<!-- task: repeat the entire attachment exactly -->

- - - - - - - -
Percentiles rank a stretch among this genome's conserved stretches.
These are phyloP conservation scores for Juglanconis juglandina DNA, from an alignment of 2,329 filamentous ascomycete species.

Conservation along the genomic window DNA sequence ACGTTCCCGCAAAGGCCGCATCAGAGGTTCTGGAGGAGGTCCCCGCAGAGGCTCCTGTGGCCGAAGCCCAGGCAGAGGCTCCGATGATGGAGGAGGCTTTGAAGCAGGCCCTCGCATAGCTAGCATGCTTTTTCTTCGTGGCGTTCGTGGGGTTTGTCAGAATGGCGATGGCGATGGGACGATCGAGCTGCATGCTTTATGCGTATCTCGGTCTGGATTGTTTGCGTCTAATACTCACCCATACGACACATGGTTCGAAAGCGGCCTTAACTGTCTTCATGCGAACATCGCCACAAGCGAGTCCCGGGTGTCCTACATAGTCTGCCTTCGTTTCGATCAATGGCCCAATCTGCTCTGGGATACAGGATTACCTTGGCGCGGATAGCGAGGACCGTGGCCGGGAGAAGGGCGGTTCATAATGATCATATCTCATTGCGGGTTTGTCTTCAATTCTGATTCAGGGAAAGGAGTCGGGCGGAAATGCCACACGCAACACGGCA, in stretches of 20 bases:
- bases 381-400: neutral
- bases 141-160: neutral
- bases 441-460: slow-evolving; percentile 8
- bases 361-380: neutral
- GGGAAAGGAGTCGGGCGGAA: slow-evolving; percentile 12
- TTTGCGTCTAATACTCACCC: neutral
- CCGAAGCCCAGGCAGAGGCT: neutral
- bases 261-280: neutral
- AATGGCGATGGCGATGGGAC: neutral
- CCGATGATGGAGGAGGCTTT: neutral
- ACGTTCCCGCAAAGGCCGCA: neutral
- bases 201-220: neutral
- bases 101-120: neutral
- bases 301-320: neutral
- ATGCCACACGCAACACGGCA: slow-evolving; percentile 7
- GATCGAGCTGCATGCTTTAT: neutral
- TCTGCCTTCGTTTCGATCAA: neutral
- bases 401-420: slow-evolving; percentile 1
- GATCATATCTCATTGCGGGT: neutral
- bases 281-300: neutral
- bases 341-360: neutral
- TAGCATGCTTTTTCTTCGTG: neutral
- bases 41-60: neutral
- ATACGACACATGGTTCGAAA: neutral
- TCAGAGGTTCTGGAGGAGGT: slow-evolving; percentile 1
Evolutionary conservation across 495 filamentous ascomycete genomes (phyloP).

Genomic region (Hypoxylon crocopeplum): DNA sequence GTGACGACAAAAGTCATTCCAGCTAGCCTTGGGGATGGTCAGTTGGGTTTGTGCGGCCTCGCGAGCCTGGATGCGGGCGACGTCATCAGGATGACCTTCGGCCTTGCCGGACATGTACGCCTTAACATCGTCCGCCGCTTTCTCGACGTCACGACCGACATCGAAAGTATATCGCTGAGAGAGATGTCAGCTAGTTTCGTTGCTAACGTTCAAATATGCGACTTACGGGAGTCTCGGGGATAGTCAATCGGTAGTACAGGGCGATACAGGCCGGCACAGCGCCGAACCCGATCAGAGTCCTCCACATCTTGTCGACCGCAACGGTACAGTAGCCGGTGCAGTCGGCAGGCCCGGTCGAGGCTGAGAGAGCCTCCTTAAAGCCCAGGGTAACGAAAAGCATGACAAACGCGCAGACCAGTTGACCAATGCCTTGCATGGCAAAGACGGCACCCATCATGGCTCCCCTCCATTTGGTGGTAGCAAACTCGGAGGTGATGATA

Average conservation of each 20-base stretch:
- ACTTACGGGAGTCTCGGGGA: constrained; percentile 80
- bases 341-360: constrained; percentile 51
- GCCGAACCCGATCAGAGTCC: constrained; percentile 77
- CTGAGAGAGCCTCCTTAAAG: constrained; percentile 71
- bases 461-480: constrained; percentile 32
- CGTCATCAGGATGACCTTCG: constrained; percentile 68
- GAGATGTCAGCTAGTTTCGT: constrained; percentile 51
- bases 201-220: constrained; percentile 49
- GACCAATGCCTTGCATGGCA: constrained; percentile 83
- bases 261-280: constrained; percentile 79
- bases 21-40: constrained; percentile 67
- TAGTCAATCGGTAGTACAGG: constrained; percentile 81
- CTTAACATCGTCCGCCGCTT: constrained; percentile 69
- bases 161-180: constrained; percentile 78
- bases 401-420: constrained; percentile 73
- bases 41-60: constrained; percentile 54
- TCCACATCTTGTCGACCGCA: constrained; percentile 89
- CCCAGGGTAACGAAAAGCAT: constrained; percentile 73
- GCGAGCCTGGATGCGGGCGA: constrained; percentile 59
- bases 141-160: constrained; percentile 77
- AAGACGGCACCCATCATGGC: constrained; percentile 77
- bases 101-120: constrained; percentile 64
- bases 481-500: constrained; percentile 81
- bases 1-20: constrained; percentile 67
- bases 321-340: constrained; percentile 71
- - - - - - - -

Percentiles rank a stretch among this genome's conserved stretches.
These are phyloP conservation scores for Juglanconis juglandina DNA, from an alignment of 2,329 filamentous ascomycete species.

Conservation along the genomic window DNA sequence ACGTTCCCGCAAAGGCCGCATCAGAGGTTCTGGAGGAGGTCCCCGCAGAGGCTCCTGTGGCCGAAGCCCAGGCAGAGGCTCCGATGATGGAGGAGGCTTTGAAGCAGGCCCTCGCATAGCTAGCATGCTTTTTCTTCGTGGCGTTCGTGGGGTTTGTCAGAATGGCGATGGCGATGGGACGATCGAGCTGCATGCTTTATGCGTATCTCGGTCTGGATTGTTTGCGTCTAATACTCACCCATACGACACATGGTTCGAAAGCGGCCTTAACTGTCTTCATGCGAACATCGCCACAAGCGAGTCCCGGGTGTCCTACATAGTCTGCCTTCGTTTCGATCAATGGCCCAATCTGCTCTGGGATACAGGATTACCTTGGCGCGGATAGCGAGGACCGTGGCCGGGAGAAGGGCGGTTCATAATGATCATATCTCATTGCGGGTTTGTCTTCAATTCTGATTCAGGGAAAGGAGTCGGGCGGAAATGCCACACGCAACACGGCA, in stretches of 20 bases:
- bases 381-400: neutral
- bases 141-160: neutral
- bases 441-460: slow-evolving; percentile 8
- bases 361-380: neutral
- GGGAAAGGAGTCGGGCGGAA: slow-evolving; percentile 12
- TTTGCGTCTAATACTCACCC: neutral
- CCGAAGCCCAGGCAGAGGCT: neutral
- bases 261-280: neutral
- AATGGCGATGGCGATGGGAC: neutral
- CCGATGATGGAGGAGGCTTT: neutral
- ACGTTCCCGCAAAGGCCGCA: neutral
- bases 201-220: neutral
- bases 101-120: neutral
- bases 301-320: neutral
- ATGCCACACGCAACACGGCA: slow-evolving; percentile 7
- GATCGAGCTGCATGCTTTAT: neutral
- TCTGCCTTCGTTTCGATCAA: neutral
- bases 401-420: slow-evolving; percentile 1
- GATCATATCTCATTGCGGGT: neutral
- bases 281-300: neutral
- bases 341-360: neutral
- TAGCATGCTTTTTCTTCGTG: neutral
- bases 41-60: neutral
- ATACGACACATGGTTCGAAA: neutral
- TCAGAGGTTCTGGAGGAGGT: slow-evolving; percentile 1
Evolutionary conservation across 495 filamentous ascomycete genomes (phyloP).

Genomic region (Hypoxylon crocopeplum): DNA sequence GTGACGACAAAAGTCATTCCAGCTAGCCTTGGGGATGGTCAGTTGGGTTTGTGCGGCCTCGCGAGCCTGGATGCGGGCGACGTCATCAGGATGACCTTCGGCCTTGCCGGACATGTACGCCTTAACATCGTCCGCCGCTTTCTCGACGTCACGACCGACATCGAAAGTATATCGCTGAGAGAGATGTCAGCTAGTTTCGTTGCTAACGTTCAAATATGCGACTTACGGGAGTCTCGGGGATAGTCAATCGGTAGTACAGGGCGATACAGGCCGGCACAGCGCCGAACCCGATCAGAGTCCTCCACATCTTGTCGACCGCAACGGTACAGTAGCCGGTGCAGTCGGCAGGCCCGGTCGAGGCTGAGAGAGCCTCCTTAAAGCCCAGGGTAACGAAAAGCATGACAAACGCGCAGACCAGTTGACCAATGCCTTGCATGGCAAAGACGGCACCCATCATGGCTCCCCTCCATTTGGTGGTAGCAAACTCGGAGGTGATGATA

Average conservation of each 20-base stretch:
- ACTTACGGGAGTCTCGGGGA: constrained; percentile 80
- bases 341-360: constrained; percentile 51
- GCCGAACCCGATCAGAGTCC: constrained; percentile 77
- CTGAGAGAGCCTCCTTAAAG: constrained; percentile 71
- bases 461-480: constrained; percentile 32
- CGTCATCAGGATGACCTTCG: constrained; percentile 68
- GAGATGTCAGCTAGTTTCGT: constrained; percentile 51
- bases 201-220: constrained; percentile 49
- GACCAATGCCTTGCATGGCA: constrained; percentile 83
- bases 261-280: constrained; percentile 79
- bases 21-40: constrained; percentile 67
- TAGTCAATCGGTAGTACAGG: constrained; percentile 81
- CTTAACATCGTCCGCCGCTT: constrained; percentile 69
- bases 161-180: constrained; percentile 78
- bases 401-420: constrained; percentile 73
- bases 41-60: constrained; percentile 54
- TCCACATCTTGTCGACCGCA: constrained; percentile 89
- CCCAGGGTAACGAAAAGCAT: constrained; percentile 73
- GCGAGCCTGGATGCGGGCGA: constrained; percentile 59
- bases 141-160: constrained; percentile 77
- AAGACGGCACCCATCATGGC: constrained; percentile 77
- bases 101-120: constrained; percentile 64
- bases 481-500: constrained; percentile 81
- bases 1-20: constrained; percentile 67
- bases 321-340: constrained; percentile 71